Background:There is increasing interest in the possible association between cancer incidence and vitamin D through its role as a regulator of cell growth and differentiation. Epidemiological studies in adults and one paediatric study suggest an inverse association between sunlight exposure and cancer incidence.Methods:We carried out an ecological study using childhood cancer registry data and two population-level surrogates of sunlight exposure, (1) latitude of the registry city or population centroid of the registry nation and (2) annual solar radiation. All models were adjusted for nation-level socioeconomic status using socioeconomic indicators.Results:Latitude and radiation were significantly associated with cancer incidence, and the direction of association was consistent between the surrogates. Findings were not consistent across tumour types.Conclusion:Our ecological study offers some evidence to support an association between sunlight exposure and risk of childhood cancer.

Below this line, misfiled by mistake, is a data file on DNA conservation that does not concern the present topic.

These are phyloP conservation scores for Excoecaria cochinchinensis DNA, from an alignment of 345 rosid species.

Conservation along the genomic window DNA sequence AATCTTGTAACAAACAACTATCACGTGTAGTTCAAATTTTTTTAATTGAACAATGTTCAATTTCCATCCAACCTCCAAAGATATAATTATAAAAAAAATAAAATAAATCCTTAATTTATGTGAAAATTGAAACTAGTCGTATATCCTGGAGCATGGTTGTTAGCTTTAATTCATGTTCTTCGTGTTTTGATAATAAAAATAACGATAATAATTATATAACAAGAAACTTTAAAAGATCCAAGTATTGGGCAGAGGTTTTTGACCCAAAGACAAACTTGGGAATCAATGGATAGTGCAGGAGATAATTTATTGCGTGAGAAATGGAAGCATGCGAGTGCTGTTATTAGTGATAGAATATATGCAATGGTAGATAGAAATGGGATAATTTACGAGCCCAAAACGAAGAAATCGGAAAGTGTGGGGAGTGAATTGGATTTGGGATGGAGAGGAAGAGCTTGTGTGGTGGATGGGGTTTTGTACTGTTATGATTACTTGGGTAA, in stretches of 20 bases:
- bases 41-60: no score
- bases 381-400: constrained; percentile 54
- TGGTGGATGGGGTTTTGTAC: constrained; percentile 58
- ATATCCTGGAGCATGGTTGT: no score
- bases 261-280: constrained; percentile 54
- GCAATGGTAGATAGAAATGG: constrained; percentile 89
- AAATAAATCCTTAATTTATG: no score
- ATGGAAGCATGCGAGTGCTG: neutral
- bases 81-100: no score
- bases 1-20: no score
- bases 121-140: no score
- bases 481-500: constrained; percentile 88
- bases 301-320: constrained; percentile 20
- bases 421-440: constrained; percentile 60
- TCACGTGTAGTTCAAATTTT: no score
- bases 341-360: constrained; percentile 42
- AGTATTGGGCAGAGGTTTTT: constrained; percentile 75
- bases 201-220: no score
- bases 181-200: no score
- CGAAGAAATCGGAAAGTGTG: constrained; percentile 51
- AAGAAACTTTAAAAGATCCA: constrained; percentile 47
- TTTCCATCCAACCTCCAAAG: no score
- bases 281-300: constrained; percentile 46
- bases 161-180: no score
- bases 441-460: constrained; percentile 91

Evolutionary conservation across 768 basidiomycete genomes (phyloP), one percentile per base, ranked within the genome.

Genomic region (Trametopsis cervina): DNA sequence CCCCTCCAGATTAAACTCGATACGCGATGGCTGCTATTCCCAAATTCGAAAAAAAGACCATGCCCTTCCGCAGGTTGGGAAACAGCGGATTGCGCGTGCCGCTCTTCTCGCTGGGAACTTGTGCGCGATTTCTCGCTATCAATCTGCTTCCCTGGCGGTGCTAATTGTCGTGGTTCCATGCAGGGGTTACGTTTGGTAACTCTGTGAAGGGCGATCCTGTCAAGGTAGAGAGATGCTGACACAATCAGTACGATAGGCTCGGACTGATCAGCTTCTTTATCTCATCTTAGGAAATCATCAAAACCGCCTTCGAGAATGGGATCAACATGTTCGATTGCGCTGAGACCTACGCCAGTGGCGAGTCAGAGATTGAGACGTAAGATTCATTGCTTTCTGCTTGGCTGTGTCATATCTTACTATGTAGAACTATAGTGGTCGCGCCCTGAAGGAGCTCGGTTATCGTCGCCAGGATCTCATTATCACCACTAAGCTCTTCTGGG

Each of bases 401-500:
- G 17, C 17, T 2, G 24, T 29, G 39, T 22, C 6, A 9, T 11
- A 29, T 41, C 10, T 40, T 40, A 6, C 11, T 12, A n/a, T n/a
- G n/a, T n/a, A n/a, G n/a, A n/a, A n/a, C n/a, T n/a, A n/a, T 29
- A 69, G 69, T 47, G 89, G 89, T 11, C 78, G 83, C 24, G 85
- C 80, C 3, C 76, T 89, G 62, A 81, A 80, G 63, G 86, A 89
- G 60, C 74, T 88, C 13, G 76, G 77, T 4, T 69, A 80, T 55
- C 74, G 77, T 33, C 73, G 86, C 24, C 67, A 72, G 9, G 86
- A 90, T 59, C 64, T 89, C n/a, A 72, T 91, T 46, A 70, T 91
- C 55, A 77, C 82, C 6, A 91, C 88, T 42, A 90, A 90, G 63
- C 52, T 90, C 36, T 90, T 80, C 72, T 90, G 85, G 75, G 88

Bibliographical noteFunding Information:
This work was supported by the National Institutes of Health Pediatric Cancer Epidemiology Training Grant T32 CA099936 and the Children’s Cancer Research Fund, Minneapolis, MN, USA
Copyright 2011 Elsevier B.V., All rights reserved.
- childhood cancer
- vitamin D